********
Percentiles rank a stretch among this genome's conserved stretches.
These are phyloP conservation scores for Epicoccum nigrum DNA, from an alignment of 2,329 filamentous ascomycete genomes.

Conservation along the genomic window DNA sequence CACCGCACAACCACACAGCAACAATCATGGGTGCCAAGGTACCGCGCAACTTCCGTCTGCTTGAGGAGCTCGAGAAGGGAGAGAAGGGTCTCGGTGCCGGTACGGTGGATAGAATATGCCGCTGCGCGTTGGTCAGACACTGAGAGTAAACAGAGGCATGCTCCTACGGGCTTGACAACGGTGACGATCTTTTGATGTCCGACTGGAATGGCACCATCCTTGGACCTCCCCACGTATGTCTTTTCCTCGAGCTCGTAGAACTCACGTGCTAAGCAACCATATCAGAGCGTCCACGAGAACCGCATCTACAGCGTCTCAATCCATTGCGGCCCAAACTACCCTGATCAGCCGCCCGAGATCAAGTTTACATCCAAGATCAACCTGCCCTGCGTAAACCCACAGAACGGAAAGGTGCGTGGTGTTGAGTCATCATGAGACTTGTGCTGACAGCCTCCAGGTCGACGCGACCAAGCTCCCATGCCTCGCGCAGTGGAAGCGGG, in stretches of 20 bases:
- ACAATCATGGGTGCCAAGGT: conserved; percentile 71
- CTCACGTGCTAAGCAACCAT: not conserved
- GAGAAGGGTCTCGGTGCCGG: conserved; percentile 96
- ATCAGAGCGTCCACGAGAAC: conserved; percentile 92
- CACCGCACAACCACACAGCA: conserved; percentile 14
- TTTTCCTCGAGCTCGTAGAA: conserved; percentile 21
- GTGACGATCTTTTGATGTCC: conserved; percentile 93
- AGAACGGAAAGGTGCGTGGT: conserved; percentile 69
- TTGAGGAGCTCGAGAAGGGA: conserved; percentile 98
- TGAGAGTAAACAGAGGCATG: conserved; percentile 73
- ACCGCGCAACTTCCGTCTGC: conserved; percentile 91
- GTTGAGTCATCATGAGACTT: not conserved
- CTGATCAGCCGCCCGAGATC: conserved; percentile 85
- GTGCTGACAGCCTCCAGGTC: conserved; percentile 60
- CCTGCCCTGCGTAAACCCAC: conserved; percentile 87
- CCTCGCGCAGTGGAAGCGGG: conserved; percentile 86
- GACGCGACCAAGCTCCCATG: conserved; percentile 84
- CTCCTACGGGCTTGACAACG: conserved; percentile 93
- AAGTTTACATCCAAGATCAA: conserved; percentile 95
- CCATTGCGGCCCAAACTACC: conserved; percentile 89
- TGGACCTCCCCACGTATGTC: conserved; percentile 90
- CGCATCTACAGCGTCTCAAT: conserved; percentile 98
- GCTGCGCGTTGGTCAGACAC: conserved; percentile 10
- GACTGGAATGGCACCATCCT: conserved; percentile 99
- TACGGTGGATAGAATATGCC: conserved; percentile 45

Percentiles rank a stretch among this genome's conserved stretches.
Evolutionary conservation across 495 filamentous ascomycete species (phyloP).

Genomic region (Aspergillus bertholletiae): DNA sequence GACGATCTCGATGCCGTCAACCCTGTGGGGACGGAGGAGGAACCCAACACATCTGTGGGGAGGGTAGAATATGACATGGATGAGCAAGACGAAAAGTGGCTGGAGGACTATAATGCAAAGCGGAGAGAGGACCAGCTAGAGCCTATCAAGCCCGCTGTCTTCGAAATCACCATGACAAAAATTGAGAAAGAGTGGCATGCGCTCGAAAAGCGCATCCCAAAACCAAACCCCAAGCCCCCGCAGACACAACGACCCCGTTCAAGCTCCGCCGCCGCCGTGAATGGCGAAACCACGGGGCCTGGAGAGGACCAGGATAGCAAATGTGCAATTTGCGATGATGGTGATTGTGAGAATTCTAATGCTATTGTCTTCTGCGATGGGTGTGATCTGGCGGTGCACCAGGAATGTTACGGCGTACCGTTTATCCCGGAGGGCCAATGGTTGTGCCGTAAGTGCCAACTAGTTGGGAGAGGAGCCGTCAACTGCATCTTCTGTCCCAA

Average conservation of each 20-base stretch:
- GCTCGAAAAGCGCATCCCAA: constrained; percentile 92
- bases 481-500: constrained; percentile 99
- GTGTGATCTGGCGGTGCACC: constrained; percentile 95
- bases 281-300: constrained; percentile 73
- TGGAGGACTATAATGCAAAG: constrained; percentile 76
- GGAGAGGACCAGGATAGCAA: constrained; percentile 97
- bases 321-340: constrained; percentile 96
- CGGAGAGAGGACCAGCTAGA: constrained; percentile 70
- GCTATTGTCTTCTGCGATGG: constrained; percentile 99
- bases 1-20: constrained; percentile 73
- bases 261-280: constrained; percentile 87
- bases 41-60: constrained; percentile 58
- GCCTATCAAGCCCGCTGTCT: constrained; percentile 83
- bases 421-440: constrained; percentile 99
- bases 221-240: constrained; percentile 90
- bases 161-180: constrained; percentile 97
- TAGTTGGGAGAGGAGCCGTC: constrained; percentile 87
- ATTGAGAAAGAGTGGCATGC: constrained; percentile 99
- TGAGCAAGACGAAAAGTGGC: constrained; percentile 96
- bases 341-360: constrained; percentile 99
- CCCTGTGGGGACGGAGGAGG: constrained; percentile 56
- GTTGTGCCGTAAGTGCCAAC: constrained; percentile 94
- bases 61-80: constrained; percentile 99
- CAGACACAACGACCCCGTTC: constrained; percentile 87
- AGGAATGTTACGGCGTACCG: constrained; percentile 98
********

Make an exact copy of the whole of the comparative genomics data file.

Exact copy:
Percentiles rank a stretch among this genome's conserved stretches.
These are phyloP conservation scores for Epicoccum nigrum DNA, from an alignment of 2,329 filamentous ascomycete genomes.

Conservation along the genomic window DNA sequence CACCGCACAACCACACAGCAACAATCATGGGTGCCAAGGTACCGCGCAACTTCCGTCTGCTTGAGGAGCTCGAGAAGGGAGAGAAGGGTCTCGGTGCCGGTACGGTGGATAGAATATGCCGCTGCGCGTTGGTCAGACACTGAGAGTAAACAGAGGCATGCTCCTACGGGCTTGACAACGGTGACGATCTTTTGATGTCCGACTGGAATGGCACCATCCTTGGACCTCCCCACGTATGTCTTTTCCTCGAGCTCGTAGAACTCACGTGCTAAGCAACCATATCAGAGCGTCCACGAGAACCGCATCTACAGCGTCTCAATCCATTGCGGCCCAAACTACCCTGATCAGCCGCCCGAGATCAAGTTTACATCCAAGATCAACCTGCCCTGCGTAAACCCACAGAACGGAAAGGTGCGTGGTGTTGAGTCATCATGAGACTTGTGCTGACAGCCTCCAGGTCGACGCGACCAAGCTCCCATGCCTCGCGCAGTGGAAGCGGG, in stretches of 20 bases:
- ACAATCATGGGTGCCAAGGT: conserved; percentile 71
- CTCACGTGCTAAGCAACCAT: not conserved
- GAGAAGGGTCTCGGTGCCGG: conserved; percentile 96
- ATCAGAGCGTCCACGAGAAC: conserved; percentile 92
- CACCGCACAACCACACAGCA: conserved; percentile 14
- TTTTCCTCGAGCTCGTAGAA: conserved; percentile 21
- GTGACGATCTTTTGATGTCC: conserved; percentile 93
- AGAACGGAAAGGTGCGTGGT: conserved; percentile 69
- TTGAGGAGCTCGAGAAGGGA: conserved; percentile 98
- TGAGAGTAAACAGAGGCATG: conserved; percentile 73
- ACCGCGCAACTTCCGTCTGC: conserved; percentile 91
- GTTGAGTCATCATGAGACTT: not conserved
- CTGATCAGCCGCCCGAGATC: conserved; percentile 85
- GTGCTGACAGCCTCCAGGTC: conserved; percentile 60
- CCTGCCCTGCGTAAACCCAC: conserved; percentile 87
- CCTCGCGCAGTGGAAGCGGG: conserved; percentile 86
- GACGCGACCAAGCTCCCATG: conserved; percentile 84
- CTCCTACGGGCTTGACAACG: conserved; percentile 93
- AAGTTTACATCCAAGATCAA: conserved; percentile 95
- CCATTGCGGCCCAAACTACC: conserved; percentile 89
- TGGACCTCCCCACGTATGTC: conserved; percentile 90
- CGCATCTACAGCGTCTCAAT: conserved; percentile 98
- GCTGCGCGTTGGTCAGACAC: conserved; percentile 10
- GACTGGAATGGCACCATCCT: conserved; percentile 99
- TACGGTGGATAGAATATGCC: conserved; percentile 45

Percentiles rank a stretch among this genome's conserved stretches.
Evolutionary conservation across 495 filamentous ascomycete species (phyloP).

Genomic region (Aspergillus bertholletiae): DNA sequence GACGATCTCGATGCCGTCAACCCTGTGGGGACGGAGGAGGAACCCAACACATCTGTGGGGAGGGTAGAATATGACATGGATGAGCAAGACGAAAAGTGGCTGGAGGACTATAATGCAAAGCGGAGAGAGGACCAGCTAGAGCCTATCAAGCCCGCTGTCTTCGAAATCACCATGACAAAAATTGAGAAAGAGTGGCATGCGCTCGAAAAGCGCATCCCAAAACCAAACCCCAAGCCCCCGCAGACACAACGACCCCGTTCAAGCTCCGCCGCCGCCGTGAATGGCGAAACCACGGGGCCTGGAGAGGACCAGGATAGCAAATGTGCAATTTGCGATGATGGTGATTGTGAGAATTCTAATGCTATTGTCTTCTGCGATGGGTGTGATCTGGCGGTGCACCAGGAATGTTACGGCGTACCGTTTATCCCGGAGGGCCAATGGTTGTGCCGTAAGTGCCAACTAGTTGGGAGAGGAGCCGTCAACTGCATCTTCTGTCCCAA

Average conservation of each 20-base stretch:
- GCTCGAAAAGCGCATCCCAA: constrained; percentile 92
- bases 481-500: constrained; percentile 99
- GTGTGATCTGGCGGTGCACC: constrained; percentile 95
- bases 281-300: constrained; percentile 73
- TGGAGGACTATAATGCAAAG: constrained; percentile 76
- GGAGAGGACCAGGATAGCAA: constrained; percentile 97
- bases 321-340: constrained; percentile 96
- CGGAGAGAGGACCAGCTAGA: constrained; percentile 70
- GCTATTGTCTTCTGCGATGG: constrained; percentile 99
- bases 1-20: constrained; percentile 73
- bases 261-280: constrained; percentile 87
- bases 41-60: constrained; percentile 58
- GCCTATCAAGCCCGCTGTCT: constrained; percentile 83
- bases 421-440: constrained; percentile 99
- bases 221-240: constrained; percentile 90
- bases 161-180: constrained; percentile 97
- TAGTTGGGAGAGGAGCCGTC: constrained; percentile 87
- ATTGAGAAAGAGTGGCATGC: constrained; percentile 99
- TGAGCAAGACGAAAAGTGGC: constrained; percentile 96
- bases 341-360: constrained; percentile 99
- CCCTGTGGGGACGGAGGAGG: constrained; percentile 56
- GTTGTGCCGTAAGTGCCAAC: constrained; percentile 94
- bases 61-80: constrained; percentile 99
- CAGACACAACGACCCCGTTC: constrained; percentile 87
- AGGAATGTTACGGCGTACCG: constrained; percentile 98